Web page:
The Dallas Cowboys still have one of the most athletically gifted left tackles in the league in Tyron Smith, but his injury history has made the position a potential draft need for several seasons. Drafting for the future at tackle was a consideration for Dallas before they had a glaring hole at left guard, but they will still enter 2022 with Terence Steele replacing La’el Collins full-time.

Mississippi State’s Charles Cross is one of the Cowboys’ 30 visits before the draft, and his projections indicate what the team could plan for with the 24th overall pick. With mock drafts slipping Cross into the top ten, bottom of the first round, or completely out of the round, there’s little consensus on Cross’ ranking among other tackle hopefuls like Trevor Penning, Bernhard Raimann and Tyler Smith.

A two-year starter in the SEC, Cross wouldn’t help the Cowboys solidify inside the offensive line, but could be too valuable to pass up if he slips to 24th overall.

OT Charles Cross: Highlights

Cross is a naturally long tackle who plays light on his feet with elite mirroring skills. Keeping the rushers at arm’s length comes easy for Cross, who is 6’4” tall with a lean 307-pound frame. Taking long strides out of position, Cross stays over the defensive ends and gets into their shoulder pads to direct them.

Cross’s hand strength is well above average, allowing him to sit on blocks and not open up to counter moves. Relying on his initial punch and hip flexibility, Cross handles speed well on the edge and is a technician at resetting his stance to manage power.

As a run blocker, Cross gets off the ball quickly with open-field athleticism to dig up linebackers. Not a physical mauler who will impose his will in the ground game, he is a player who constantly manages his mission and has all the makings of a franchise left tackle at the next level.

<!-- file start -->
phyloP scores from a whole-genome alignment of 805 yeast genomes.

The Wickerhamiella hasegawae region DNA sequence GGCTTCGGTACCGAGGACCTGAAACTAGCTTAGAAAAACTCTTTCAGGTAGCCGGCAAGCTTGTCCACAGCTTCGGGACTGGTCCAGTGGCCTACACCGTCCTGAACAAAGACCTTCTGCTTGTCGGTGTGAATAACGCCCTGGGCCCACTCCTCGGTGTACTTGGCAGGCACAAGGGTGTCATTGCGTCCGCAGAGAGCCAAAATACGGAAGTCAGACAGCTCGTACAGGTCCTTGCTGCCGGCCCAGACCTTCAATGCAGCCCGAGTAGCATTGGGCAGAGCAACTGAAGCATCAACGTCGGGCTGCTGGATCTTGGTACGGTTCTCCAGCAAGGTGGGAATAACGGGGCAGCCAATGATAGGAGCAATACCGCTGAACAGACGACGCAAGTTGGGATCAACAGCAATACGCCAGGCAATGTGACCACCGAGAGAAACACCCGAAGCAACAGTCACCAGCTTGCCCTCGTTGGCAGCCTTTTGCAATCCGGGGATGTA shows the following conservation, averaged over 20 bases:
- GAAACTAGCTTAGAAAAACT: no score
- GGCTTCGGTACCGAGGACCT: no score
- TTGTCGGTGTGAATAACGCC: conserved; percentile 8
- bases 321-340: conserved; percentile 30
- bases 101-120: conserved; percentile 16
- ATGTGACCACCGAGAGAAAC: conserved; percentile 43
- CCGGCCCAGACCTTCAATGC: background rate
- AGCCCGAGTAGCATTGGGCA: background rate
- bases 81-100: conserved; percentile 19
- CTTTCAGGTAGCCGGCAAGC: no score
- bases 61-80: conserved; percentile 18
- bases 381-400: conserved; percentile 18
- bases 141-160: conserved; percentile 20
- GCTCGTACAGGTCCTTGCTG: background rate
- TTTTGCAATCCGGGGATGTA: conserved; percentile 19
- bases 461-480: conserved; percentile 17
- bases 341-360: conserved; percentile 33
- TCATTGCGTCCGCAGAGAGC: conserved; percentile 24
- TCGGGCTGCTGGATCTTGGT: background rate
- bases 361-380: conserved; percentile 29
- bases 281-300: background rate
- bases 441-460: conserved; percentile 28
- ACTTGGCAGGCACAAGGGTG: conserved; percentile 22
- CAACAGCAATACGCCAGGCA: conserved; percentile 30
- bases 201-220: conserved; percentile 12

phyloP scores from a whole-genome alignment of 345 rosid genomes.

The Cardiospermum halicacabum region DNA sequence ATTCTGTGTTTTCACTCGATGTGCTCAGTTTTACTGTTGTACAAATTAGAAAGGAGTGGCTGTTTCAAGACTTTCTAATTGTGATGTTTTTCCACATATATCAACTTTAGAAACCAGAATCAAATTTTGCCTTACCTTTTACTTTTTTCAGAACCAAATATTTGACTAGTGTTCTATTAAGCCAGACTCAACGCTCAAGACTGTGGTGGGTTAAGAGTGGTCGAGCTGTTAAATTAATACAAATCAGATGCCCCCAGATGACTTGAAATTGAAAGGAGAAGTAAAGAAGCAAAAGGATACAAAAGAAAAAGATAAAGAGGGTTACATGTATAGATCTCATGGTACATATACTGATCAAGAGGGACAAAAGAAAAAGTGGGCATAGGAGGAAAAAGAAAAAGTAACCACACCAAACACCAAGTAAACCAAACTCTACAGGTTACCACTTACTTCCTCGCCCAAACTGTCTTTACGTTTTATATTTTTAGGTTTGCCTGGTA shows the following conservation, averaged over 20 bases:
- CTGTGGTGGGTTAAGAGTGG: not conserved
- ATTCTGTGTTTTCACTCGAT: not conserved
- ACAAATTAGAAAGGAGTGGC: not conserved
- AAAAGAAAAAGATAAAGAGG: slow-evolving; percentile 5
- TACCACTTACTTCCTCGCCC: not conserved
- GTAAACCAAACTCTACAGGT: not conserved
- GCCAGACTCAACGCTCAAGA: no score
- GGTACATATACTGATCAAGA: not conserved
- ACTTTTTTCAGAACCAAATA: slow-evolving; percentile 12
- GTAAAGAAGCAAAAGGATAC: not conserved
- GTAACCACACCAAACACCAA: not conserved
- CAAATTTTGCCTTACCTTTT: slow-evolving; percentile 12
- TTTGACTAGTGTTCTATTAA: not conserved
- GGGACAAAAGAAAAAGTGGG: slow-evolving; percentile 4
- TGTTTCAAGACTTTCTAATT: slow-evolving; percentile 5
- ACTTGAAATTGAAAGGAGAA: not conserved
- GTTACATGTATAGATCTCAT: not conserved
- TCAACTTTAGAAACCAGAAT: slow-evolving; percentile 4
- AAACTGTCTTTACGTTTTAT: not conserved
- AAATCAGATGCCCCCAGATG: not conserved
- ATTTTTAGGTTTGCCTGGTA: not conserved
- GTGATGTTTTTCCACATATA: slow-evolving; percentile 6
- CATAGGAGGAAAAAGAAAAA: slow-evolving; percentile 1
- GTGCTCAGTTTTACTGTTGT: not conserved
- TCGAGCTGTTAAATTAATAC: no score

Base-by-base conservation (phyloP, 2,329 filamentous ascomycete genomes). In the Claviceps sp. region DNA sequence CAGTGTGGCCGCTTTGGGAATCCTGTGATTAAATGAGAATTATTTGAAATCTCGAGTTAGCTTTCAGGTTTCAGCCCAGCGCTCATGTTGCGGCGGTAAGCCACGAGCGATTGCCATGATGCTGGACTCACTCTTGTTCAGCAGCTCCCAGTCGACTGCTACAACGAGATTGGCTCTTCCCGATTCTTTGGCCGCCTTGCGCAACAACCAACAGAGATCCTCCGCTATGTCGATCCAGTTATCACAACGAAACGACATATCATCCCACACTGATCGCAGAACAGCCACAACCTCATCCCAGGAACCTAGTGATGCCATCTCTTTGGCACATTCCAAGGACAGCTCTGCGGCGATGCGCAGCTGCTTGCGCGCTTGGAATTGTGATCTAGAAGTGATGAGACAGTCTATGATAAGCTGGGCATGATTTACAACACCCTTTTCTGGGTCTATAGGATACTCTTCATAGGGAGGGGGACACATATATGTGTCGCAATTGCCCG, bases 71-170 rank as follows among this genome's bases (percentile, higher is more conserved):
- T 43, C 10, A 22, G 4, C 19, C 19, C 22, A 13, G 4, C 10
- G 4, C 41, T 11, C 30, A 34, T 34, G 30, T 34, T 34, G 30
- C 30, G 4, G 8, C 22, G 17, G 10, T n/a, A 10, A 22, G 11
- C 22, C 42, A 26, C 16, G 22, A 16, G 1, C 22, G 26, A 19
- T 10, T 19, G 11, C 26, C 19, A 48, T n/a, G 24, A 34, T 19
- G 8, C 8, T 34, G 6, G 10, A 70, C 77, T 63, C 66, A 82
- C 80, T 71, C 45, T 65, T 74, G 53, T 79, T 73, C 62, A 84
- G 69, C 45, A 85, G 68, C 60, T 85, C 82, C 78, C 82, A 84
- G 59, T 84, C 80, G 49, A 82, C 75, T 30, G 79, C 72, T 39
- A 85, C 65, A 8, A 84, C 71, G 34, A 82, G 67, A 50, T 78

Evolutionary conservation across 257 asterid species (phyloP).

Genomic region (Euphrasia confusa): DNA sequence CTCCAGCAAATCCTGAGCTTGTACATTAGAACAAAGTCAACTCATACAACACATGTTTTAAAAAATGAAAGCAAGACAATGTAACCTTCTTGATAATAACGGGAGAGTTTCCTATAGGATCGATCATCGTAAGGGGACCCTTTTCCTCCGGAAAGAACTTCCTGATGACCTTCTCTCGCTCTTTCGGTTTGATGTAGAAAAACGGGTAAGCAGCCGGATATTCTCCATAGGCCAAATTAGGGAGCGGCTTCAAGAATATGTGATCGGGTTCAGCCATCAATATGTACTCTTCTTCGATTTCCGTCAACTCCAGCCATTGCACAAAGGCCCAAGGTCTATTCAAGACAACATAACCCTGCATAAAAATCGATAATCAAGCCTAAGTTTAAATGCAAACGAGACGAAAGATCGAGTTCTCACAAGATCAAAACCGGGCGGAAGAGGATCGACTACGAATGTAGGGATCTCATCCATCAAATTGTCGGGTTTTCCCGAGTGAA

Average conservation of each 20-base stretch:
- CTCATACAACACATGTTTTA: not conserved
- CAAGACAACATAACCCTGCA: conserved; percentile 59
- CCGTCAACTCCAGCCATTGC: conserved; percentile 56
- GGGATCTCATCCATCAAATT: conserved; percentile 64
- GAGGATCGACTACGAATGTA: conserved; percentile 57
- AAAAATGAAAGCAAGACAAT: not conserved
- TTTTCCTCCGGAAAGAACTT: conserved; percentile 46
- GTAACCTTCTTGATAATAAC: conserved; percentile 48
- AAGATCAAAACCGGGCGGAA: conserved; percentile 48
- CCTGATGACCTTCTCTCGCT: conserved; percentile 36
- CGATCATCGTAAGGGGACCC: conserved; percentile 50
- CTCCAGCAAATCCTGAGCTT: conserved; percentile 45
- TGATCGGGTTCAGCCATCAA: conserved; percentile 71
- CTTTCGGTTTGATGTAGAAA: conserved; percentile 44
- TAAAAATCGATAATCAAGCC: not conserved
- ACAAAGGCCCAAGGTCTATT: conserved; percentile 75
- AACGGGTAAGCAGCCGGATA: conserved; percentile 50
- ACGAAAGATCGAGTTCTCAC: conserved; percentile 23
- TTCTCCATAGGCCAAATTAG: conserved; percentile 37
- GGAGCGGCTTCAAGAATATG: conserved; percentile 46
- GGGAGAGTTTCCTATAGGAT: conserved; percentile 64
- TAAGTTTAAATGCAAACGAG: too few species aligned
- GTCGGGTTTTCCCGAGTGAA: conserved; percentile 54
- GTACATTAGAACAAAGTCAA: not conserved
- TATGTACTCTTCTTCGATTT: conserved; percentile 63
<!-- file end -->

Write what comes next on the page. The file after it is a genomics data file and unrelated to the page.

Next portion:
OT Charles Cross: Weaknesses

Cross makes great strides in pass protection to define the edge, and is a fluid move with agility for his size, but can be slow to fire the ball and cross that kick slide. Although a rarity in cinema, defenders can take advantage of Cross’ straight playing style when he misses his initial strike. There’s a lack of finishing in Cross’ game that makes his willingness to play every shot a concern.

How fair that criticism is for a tackle that played in Mike Leach’s air raid offense against some of college football’s best defenses is the question NFL teams will be asking themselves. Cross’ below average three-cone and vertical jump numbers at the Combine match those shortcomings on tape, however. Dealing with pass rushers that combine speed and turn is sometimes difficult for Cross, who can get caught with a tight base, allowing defensive ends to win the leverage battle and turn the corner.

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OT Charles Cross: Summary

Cross is a pre-draft visitor for the Cowboys with household names Zion Johnson and Kenyon Green, who can step in immediately at left guard. The two prospects have been tied to Dallas for months because of it, but those early showings also knocked Cross out of the picture well ahead of Dallas’ 24th pick.

If there’s a chance Cross is still on the board, the Cowboys are doing their due diligence on a tackle that could not only fill the role of best player available, but also a long-term need at the position.

Getting the starter of the future behind Smith and Steele as soon as possible should be a priority for the Cowboys. It’s hard to say they’ve done enough this offseason for that first-round priority to land, especially if their best chance at Cross improves. The physical mold, Test numbers and reps against top competitors are all in line for Cross as a top prospect who plays with remarkable consistency.

Teams will often use 30 visits to add depth to their chart, gauging a few top prospects who are far from available. This gives a clearer picture of the extent of each position group for potential starters, which the Cowboys might wonder if they pass on tackles early. Cross is a great scheme suited to the Cowboys’ current offense, blocking well in zone runs and in space. Any team in need of a tackle should be happy to see the Mississippi State product still on the board.